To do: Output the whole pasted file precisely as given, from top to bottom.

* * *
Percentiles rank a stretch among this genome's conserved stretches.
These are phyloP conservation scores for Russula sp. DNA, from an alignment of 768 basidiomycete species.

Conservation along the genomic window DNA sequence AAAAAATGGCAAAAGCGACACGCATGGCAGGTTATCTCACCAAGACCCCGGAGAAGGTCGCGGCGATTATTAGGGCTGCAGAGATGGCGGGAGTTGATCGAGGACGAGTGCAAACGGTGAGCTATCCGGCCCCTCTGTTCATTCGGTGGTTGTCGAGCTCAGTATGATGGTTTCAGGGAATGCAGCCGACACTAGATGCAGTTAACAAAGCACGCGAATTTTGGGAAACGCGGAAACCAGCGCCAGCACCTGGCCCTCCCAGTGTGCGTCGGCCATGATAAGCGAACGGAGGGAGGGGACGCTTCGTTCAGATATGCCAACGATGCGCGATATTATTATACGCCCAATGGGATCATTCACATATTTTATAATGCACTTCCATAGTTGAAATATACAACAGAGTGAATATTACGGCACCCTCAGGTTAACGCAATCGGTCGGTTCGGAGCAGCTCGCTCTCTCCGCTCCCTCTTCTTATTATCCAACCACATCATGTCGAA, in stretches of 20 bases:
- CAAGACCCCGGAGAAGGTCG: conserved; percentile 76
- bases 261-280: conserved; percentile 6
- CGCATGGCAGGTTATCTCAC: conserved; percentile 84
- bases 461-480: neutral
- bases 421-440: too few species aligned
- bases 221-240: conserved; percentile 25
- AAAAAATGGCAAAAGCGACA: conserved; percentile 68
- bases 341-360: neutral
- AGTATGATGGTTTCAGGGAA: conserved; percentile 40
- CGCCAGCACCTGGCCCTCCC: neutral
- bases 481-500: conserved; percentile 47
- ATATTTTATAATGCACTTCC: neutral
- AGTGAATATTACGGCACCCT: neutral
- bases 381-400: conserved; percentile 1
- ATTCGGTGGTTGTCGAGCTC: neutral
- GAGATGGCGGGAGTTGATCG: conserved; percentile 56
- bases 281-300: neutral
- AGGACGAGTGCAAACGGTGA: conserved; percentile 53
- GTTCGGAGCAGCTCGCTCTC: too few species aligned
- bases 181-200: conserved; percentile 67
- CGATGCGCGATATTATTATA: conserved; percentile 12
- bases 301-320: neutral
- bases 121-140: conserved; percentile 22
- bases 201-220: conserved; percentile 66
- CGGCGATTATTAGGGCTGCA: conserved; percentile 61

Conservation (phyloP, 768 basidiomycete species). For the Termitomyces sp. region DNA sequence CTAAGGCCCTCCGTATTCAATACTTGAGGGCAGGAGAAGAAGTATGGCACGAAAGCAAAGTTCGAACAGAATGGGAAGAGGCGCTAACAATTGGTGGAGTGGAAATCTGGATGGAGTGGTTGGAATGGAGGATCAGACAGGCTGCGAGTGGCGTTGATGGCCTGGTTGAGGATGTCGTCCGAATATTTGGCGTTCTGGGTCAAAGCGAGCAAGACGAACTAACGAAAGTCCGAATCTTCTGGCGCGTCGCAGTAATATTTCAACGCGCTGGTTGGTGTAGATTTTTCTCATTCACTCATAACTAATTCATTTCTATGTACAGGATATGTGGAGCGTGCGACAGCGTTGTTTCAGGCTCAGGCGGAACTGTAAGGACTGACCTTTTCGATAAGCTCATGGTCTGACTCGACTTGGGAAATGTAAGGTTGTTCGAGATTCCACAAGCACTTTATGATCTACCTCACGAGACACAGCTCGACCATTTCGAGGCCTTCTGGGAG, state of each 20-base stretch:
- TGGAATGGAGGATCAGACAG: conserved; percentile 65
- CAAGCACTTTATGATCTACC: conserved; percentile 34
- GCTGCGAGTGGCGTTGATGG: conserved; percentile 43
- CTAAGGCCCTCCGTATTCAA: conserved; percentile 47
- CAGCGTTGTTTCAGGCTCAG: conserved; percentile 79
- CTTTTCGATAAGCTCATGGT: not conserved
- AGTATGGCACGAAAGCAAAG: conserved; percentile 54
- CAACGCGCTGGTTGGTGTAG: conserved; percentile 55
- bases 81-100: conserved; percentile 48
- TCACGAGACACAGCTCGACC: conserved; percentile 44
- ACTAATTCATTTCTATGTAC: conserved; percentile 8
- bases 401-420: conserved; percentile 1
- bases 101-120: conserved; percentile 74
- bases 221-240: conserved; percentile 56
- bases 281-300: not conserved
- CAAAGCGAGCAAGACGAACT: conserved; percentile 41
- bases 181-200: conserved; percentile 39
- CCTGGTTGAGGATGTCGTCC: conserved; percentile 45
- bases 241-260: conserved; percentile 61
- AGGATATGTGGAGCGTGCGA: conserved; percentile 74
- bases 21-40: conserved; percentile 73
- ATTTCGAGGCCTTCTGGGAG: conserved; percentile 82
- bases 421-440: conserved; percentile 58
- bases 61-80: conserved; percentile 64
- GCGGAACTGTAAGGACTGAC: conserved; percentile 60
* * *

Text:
Percentiles rank a stretch among this genome's conserved stretches.
These are phyloP conservation scores for Russula sp. DNA, from an alignment of 768 basidiomycete species.

Conservation along the genomic window DNA sequence AAAAAATGGCAAAAGCGACACGCATGGCAGGTTATCTCACCAAGACCCCGGAGAAGGTCGCGGCGATTATTAGGGCTGCAGAGATGGCGGGAGTTGATCGAGGACGAGTGCAAACGGTGAGCTATCCGGCCCCTCTGTTCATTCGGTGGTTGTCGAGCTCAGTATGATGGTTTCAGGGAATGCAGCCGACACTAGATGCAGTTAACAAAGCACGCGAATTTTGGGAAACGCGGAAACCAGCGCCAGCACCTGGCCCTCCCAGTGTGCGTCGGCCATGATAAGCGAACGGAGGGAGGGGACGCTTCGTTCAGATATGCCAACGATGCGCGATATTATTATACGCCCAATGGGATCATTCACATATTTTATAATGCACTTCCATAGTTGAAATATACAACAGAGTGAATATTACGGCACCCTCAGGTTAACGCAATCGGTCGGTTCGGAGCAGCTCGCTCTCTCCGCTCCCTCTTCTTATTATCCAACCACATCATGTCGAA, in stretches of 20 bases:
- CAAGACCCCGGAGAAGGTCG: conserved; percentile 76
- bases 261-280: conserved; percentile 6
- CGCATGGCAGGTTATCTCAC: conserved; percentile 84
- bases 461-480: neutral
- bases 421-440: too few species aligned
- bases 221-240: conserved; percentile 25
- AAAAAATGGCAAAAGCGACA: conserved; percentile 68
- bases 341-360: neutral
- AGTATGATGGTTTCAGGGAA: conserved; percentile 40
- CGCCAGCACCTGGCCCTCCC: neutral
- bases 481-500: conserved; percentile 47
- ATATTTTATAATGCACTTCC: neutral
- AGTGAATATTACGGCACCCT: neutral
- bases 381-400: conserved; percentile 1
- ATTCGGTGGTTGTCGAGCTC: neutral
- GAGATGGCGGGAGTTGATCG: conserved; percentile 56
- bases 281-300: neutral
- AGGACGAGTGCAAACGGTGA: conserved; percentile 53
- GTTCGGAGCAGCTCGCTCTC: too few species aligned
- bases 181-200: conserved; percentile 67
- CGATGCGCGATATTATTATA: conserved; percentile 12
- bases 301-320: neutral
- bases 121-140: conserved; percentile 22
- bases 201-220: conserved; percentile 66
- CGGCGATTATTAGGGCTGCA: conserved; percentile 61

Conservation (phyloP, 768 basidiomycete species). For the Termitomyces sp. region DNA sequence CTAAGGCCCTCCGTATTCAATACTTGAGGGCAGGAGAAGAAGTATGGCACGAAAGCAAAGTTCGAACAGAATGGGAAGAGGCGCTAACAATTGGTGGAGTGGAAATCTGGATGGAGTGGTTGGAATGGAGGATCAGACAGGCTGCGAGTGGCGTTGATGGCCTGGTTGAGGATGTCGTCCGAATATTTGGCGTTCTGGGTCAAAGCGAGCAAGACGAACTAACGAAAGTCCGAATCTTCTGGCGCGTCGCAGTAATATTTCAACGCGCTGGTTGGTGTAGATTTTTCTCATTCACTCATAACTAATTCATTTCTATGTACAGGATATGTGGAGCGTGCGACAGCGTTGTTTCAGGCTCAGGCGGAACTGTAAGGACTGACCTTTTCGATAAGCTCATGGTCTGACTCGACTTGGGAAATGTAAGGTTGTTCGAGATTCCACAAGCACTTTATGATCTACCTCACGAGACACAGCTCGACCATTTCGAGGCCTTCTGGGAG, state of each 20-base stretch:
- TGGAATGGAGGATCAGACAG: conserved; percentile 65
- CAAGCACTTTATGATCTACC: conserved; percentile 34
- GCTGCGAGTGGCGTTGATGG: conserved; percentile 43
- CTAAGGCCCTCCGTATTCAA: conserved; percentile 47
- CAGCGTTGTTTCAGGCTCAG: conserved; percentile 79
- CTTTTCGATAAGCTCATGGT: not conserved
- AGTATGGCACGAAAGCAAAG: conserved; percentile 54
- CAACGCGCTGGTTGGTGTAG: conserved; percentile 55
- bases 81-100: conserved; percentile 48
- TCACGAGACACAGCTCGACC: conserved; percentile 44
- ACTAATTCATTTCTATGTAC: conserved; percentile 8
- bases 401-420: conserved; percentile 1
- bases 101-120: conserved; percentile 74
- bases 221-240: conserved; percentile 56
- bases 281-300: not conserved
- CAAAGCGAGCAAGACGAACT: conserved; percentile 41
- bases 181-200: conserved; percentile 39
- CCTGGTTGAGGATGTCGTCC: conserved; percentile 45
- bases 241-260: conserved; percentile 61
- AGGATATGTGGAGCGTGCGA: conserved; percentile 74
- bases 21-40: conserved; percentile 73
- ATTTCGAGGCCTTCTGGGAG: conserved; percentile 82
- bases 421-440: conserved; percentile 58
- bases 61-80: conserved; percentile 64
- GCGGAACTGTAAGGACTGAC: conserved; percentile 60